This has been a favorite since my first viewing in its initial release. As much as I admired Jack Nicholson's performance that year in "Chinatown", I was thrilled that Art Carney took home Oscar gold for his portrayal of the spunky and courageous Harry Coombs, who travels on a wonderful odyssey across America with his companion, Tonto, an orange cat.
It is dated, yes.... its dialog and vernacular, its cast, its color scheme, its pseudo-documentary "look", and its observations of American culture, are all rooted firmly in the 1970's; yet the sweetness of the relationship between Art Carney's Harry, and his beloved orange cat Tonto, is timeless. In an opening scene, Harry talks to Tonto about the past....and Tonto does what cats do, wandering from room to room, scratching at the litter box, eventually nuzzling Harry's hand, while Harry talks himself to sleep. The scene, with its tender, sad piano score, nostalgic monologue, and simple direction, moves me to tears....
Harry, after being evicted from his condemned New York apartment, travels to visit his three children, in New York, Chicago, and Los Angeles. It is a funny, touching and wise road picture, a mild take on Shakespeare's King Lear (which Harry references as he begins his journey.)
Tonto is Harry's dependent as well as confidante. It is to the film's credit that the Tonto does not dominate the picture, yet we, like Harry, are always aware of his presence.
Along the way, Harry meets with some unforgettable characters: a gruff but kind-hearted Italian who shares a hero sandwich with Tonto on a bus; a teenage girl, warm and wise beyond her years, who is hitchhiking with Harry's grandson, as they all drive through Arizona; a Native American medicine man who cures Harry's bursitis from inside their jail cell; and various cab drivers, car dealers, hookers, and old friends, while Harry dispenses common sense and ribald tales alike. I won't give away the film's many small and soaring pleasures. But I will wager that when Harry reunites with an old flame in a nursing home, you'll not mind shedding a few sentimental tears, for the romance and the nostalgia of the scene, for the beauty of the details as they are observed, and for the perfection of the performances.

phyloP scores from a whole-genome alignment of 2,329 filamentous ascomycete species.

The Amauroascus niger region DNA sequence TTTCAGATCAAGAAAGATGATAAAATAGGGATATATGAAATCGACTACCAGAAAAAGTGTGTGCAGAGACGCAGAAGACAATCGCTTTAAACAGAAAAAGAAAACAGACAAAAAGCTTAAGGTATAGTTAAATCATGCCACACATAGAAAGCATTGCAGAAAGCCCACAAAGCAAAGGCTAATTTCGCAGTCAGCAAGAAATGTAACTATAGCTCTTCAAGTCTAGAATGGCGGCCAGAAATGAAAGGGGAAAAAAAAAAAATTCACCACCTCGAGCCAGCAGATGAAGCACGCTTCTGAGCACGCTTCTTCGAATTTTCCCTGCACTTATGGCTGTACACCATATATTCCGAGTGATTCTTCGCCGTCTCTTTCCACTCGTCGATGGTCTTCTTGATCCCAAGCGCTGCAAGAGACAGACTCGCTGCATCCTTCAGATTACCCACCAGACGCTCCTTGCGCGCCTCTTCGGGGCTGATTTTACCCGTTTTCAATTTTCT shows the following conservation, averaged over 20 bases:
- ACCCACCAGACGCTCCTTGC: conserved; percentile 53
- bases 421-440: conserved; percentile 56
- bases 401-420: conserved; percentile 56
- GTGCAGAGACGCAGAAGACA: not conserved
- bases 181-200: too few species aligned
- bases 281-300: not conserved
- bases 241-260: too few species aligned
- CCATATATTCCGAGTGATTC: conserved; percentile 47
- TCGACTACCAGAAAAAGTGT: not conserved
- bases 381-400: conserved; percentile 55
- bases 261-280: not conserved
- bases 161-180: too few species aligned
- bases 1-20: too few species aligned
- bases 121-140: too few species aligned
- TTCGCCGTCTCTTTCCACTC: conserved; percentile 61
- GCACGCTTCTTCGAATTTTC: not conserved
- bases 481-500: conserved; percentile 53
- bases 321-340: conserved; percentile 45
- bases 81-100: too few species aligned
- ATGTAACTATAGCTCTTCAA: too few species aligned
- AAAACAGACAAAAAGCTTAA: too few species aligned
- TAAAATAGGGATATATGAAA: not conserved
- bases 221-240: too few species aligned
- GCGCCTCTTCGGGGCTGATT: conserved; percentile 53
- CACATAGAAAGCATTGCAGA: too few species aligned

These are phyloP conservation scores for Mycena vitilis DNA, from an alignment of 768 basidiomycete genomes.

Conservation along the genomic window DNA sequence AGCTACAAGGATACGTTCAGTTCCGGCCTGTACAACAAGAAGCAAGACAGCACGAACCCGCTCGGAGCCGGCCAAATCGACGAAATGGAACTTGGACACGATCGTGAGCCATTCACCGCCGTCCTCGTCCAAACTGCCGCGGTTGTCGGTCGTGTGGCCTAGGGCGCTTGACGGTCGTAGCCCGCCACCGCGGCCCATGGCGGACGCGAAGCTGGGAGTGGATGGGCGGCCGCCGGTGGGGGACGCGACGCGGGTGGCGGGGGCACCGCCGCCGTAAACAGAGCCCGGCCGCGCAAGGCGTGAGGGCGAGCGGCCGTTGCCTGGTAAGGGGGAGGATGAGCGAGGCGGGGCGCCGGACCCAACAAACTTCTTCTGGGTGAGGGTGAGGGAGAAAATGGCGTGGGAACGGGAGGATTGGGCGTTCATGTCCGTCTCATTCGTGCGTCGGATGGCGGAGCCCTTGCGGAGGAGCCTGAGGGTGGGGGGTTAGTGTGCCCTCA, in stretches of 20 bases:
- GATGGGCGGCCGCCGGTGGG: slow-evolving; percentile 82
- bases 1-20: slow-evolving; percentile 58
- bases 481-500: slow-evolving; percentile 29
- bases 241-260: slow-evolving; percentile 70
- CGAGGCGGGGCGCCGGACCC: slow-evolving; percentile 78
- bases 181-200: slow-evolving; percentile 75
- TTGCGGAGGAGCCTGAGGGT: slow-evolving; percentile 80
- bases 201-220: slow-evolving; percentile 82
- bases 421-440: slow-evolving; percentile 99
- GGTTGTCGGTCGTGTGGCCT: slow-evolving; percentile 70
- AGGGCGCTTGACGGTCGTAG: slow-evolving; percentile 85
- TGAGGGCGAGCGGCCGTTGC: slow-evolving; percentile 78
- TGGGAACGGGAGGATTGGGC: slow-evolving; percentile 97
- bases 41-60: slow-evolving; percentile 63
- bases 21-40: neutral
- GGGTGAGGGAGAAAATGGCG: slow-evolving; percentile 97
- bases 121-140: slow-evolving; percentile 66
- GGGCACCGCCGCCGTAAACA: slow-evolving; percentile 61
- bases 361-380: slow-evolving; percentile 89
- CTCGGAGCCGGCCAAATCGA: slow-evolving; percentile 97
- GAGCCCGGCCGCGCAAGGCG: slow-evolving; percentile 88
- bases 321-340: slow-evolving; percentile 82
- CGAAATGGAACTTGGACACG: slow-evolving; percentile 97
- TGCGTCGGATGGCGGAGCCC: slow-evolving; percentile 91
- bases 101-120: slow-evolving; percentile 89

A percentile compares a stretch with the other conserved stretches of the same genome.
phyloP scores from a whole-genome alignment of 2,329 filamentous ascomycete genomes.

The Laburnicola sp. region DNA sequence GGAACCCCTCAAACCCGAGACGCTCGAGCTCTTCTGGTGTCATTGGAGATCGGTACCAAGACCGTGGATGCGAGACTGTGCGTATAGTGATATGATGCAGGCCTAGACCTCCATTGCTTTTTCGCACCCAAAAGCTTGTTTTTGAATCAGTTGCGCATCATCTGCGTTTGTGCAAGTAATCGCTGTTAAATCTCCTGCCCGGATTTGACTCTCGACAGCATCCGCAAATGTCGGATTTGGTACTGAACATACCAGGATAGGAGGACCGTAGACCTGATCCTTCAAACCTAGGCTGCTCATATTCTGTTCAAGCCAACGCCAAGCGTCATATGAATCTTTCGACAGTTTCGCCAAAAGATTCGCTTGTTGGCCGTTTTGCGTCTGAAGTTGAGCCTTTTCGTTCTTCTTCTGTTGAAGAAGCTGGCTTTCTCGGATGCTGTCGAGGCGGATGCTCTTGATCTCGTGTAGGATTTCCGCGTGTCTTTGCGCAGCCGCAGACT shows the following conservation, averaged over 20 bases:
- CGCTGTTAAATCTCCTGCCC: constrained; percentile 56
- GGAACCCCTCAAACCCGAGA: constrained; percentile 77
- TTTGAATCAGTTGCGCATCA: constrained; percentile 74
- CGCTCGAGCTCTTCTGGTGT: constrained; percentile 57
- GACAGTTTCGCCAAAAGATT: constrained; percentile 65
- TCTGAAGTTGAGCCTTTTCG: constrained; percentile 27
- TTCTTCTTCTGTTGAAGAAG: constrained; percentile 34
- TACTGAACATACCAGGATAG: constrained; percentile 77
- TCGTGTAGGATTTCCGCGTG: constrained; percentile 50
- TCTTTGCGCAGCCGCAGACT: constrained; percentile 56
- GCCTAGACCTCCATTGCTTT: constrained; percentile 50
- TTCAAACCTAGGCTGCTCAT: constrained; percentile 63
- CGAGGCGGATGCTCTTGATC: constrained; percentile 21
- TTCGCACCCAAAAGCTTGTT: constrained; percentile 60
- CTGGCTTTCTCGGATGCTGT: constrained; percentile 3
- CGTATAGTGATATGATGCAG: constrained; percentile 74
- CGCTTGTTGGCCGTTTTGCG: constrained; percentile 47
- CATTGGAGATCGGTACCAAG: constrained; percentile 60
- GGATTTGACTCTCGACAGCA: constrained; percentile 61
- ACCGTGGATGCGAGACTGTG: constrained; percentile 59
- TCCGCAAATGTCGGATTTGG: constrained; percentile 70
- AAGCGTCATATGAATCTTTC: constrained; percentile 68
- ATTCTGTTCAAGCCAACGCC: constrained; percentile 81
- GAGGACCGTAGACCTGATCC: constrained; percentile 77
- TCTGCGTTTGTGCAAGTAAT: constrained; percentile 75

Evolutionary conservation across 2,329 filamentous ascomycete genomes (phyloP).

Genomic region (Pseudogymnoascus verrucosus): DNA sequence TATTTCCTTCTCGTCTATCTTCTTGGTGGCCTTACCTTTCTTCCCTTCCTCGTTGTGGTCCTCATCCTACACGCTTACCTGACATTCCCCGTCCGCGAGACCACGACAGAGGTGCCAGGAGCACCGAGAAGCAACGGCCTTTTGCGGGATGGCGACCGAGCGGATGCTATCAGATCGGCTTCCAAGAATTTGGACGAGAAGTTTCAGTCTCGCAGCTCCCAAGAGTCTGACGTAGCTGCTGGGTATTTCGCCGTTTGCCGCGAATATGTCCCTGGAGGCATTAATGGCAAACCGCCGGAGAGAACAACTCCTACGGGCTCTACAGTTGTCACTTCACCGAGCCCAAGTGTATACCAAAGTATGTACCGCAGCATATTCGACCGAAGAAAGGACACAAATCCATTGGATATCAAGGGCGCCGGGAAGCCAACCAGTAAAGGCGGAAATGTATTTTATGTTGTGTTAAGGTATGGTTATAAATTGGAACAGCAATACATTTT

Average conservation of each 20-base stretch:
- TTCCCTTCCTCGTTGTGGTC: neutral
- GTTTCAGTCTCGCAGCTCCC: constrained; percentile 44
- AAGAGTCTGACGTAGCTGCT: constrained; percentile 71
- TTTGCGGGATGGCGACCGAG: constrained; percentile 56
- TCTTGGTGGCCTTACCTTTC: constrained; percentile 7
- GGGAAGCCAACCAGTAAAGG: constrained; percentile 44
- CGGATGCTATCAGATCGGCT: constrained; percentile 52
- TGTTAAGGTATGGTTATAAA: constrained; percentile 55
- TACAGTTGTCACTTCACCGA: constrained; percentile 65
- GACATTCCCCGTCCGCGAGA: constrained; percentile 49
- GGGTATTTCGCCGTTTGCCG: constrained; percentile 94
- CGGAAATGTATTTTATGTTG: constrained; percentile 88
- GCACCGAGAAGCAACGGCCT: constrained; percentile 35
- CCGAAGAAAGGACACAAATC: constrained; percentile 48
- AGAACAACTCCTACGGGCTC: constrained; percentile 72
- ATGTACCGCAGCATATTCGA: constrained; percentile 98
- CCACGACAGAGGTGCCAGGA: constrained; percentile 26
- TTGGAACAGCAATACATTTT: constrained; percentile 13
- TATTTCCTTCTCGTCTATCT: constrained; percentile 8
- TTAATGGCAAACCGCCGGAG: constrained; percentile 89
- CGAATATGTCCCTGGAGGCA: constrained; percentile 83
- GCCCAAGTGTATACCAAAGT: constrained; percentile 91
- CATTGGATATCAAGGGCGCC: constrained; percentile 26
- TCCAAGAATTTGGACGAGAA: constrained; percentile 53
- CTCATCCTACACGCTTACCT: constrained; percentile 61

I am reminded of my grandfather...about cats I have known and loved...and I am thinking of all of you pet owners and animal lovers. Those of you who have sick pets should talk to these creatures, in an intimate, personal way. Remind them of those things you did together that gave them pleasure. They will respond to your tone, and it will comfort them, and it will comfort you too.
I see Tonto as a part of Harry's soul...his inner youth and strength....his curiosity about life....So that later, when he loses Tonto, it seems fitting, although we can't explain why, that Harry finds a woman who attracts cats by the dozens....[just as the little boy in "The Red Balloon", after the death of his beloved companion, is visited---and literally carried off---by "all the balloons of Paris".]
In his final road trip, Harry reinvents himself. Although we are spared any scene of his death, Harry ends up on the beach at the ocean, a Felliniesque symbol of the end of Harry's road. He gets there by following a renegade cat, and we leave him in the company of a young girl, as he helps her to build a sand castle.
(*NOTE ON THE ODDNESS OF THE MPAA RATING SYSTEM: Movie ratings have kept many of us scratching our heads for years. Although there is adult material in "Harry and Tonto", there was nothing in the film that would have warranted more than a PG rating in 1974 (maybe PG-13 today). Why was it rated R? For the use of one four-letter word, a vulgar term beginning with the letter C, used to describe a part of the female anatomy. In versions I have seen since, this word has been overdubbed by the more "family-friendly", TV-acceptable, "bitch". Go figure. )